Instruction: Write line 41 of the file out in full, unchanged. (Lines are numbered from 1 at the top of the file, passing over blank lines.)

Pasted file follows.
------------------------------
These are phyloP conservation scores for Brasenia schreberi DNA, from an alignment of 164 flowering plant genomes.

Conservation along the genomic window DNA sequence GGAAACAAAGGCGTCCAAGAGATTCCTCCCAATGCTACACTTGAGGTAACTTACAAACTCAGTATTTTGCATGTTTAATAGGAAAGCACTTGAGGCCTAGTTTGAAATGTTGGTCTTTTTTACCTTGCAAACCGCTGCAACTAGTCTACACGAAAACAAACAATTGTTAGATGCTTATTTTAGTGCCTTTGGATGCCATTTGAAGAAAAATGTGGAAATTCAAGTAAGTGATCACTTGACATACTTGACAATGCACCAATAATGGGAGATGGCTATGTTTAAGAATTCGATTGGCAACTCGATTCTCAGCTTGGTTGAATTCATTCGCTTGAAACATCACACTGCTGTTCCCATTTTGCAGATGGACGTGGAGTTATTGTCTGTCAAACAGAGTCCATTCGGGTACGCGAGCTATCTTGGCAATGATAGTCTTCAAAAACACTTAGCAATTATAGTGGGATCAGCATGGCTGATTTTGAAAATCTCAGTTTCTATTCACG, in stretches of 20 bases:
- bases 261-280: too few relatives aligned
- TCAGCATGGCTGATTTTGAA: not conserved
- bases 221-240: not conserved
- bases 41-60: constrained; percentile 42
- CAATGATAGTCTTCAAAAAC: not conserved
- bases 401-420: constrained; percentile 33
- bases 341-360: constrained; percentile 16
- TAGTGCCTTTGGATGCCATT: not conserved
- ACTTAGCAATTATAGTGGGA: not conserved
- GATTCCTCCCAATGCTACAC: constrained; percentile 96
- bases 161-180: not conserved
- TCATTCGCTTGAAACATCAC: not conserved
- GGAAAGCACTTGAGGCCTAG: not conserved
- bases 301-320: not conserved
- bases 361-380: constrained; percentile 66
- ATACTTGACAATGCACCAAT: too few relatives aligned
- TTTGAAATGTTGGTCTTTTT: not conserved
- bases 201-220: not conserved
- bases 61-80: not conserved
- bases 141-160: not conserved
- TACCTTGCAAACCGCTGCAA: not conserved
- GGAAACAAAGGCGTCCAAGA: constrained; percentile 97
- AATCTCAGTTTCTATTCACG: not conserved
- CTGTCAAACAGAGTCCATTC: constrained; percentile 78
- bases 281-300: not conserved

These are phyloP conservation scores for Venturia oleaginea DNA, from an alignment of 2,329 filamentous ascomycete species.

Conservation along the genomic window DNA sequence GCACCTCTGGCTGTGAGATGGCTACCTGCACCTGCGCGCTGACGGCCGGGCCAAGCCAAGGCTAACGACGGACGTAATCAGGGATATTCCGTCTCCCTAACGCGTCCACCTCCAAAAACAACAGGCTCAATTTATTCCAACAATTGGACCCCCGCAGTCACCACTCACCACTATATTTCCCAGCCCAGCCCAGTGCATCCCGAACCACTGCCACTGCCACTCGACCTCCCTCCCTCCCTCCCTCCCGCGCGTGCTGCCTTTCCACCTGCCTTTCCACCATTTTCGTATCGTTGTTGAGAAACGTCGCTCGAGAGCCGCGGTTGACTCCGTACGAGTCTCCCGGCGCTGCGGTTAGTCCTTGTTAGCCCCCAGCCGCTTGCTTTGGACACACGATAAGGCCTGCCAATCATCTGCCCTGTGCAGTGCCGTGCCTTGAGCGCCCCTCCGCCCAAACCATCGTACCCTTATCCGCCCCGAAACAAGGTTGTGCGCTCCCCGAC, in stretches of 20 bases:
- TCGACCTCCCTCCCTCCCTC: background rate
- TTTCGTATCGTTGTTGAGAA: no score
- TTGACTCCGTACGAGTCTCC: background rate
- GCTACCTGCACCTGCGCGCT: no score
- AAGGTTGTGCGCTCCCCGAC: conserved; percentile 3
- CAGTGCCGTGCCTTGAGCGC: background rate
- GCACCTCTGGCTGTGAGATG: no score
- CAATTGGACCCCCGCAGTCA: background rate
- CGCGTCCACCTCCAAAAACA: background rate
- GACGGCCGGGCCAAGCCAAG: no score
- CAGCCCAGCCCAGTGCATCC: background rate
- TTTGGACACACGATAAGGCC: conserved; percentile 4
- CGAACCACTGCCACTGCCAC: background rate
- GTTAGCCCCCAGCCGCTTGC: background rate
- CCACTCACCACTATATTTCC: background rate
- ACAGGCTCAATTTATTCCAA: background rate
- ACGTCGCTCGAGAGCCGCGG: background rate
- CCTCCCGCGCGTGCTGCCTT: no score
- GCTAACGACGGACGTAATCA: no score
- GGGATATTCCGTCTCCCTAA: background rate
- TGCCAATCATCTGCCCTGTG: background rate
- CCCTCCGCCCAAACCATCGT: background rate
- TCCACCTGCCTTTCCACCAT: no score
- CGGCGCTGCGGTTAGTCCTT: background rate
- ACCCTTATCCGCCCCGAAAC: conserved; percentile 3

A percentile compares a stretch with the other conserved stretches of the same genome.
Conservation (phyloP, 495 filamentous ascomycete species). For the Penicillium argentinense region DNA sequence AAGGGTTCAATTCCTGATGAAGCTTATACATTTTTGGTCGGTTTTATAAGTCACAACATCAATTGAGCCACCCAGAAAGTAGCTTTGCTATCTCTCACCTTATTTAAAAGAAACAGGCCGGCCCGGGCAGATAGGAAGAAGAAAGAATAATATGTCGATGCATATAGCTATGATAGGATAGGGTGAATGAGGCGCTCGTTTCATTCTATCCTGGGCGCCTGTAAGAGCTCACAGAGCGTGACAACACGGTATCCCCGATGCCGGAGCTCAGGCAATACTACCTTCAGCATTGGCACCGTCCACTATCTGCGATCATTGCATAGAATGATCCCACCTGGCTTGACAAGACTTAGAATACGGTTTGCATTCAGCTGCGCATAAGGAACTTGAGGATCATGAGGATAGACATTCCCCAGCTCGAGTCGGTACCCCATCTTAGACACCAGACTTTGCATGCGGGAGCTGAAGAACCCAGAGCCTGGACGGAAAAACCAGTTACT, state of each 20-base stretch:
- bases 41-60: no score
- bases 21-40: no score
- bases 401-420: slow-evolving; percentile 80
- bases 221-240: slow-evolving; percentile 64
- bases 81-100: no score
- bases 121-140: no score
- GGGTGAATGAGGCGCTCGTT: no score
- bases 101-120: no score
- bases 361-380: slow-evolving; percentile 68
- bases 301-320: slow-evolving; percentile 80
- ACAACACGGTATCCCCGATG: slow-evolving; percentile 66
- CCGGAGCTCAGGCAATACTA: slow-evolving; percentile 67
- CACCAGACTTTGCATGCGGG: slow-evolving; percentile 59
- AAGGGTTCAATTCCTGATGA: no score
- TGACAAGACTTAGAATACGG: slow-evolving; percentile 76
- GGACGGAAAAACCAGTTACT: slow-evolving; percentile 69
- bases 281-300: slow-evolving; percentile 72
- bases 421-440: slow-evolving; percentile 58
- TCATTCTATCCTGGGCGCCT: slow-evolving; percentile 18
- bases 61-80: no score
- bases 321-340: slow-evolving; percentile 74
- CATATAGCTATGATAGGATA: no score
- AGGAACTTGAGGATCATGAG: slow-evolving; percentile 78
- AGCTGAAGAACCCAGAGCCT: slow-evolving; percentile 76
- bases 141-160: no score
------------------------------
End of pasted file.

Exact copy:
- TTTGGACACACGATAAGGCC: conserved; percentile 4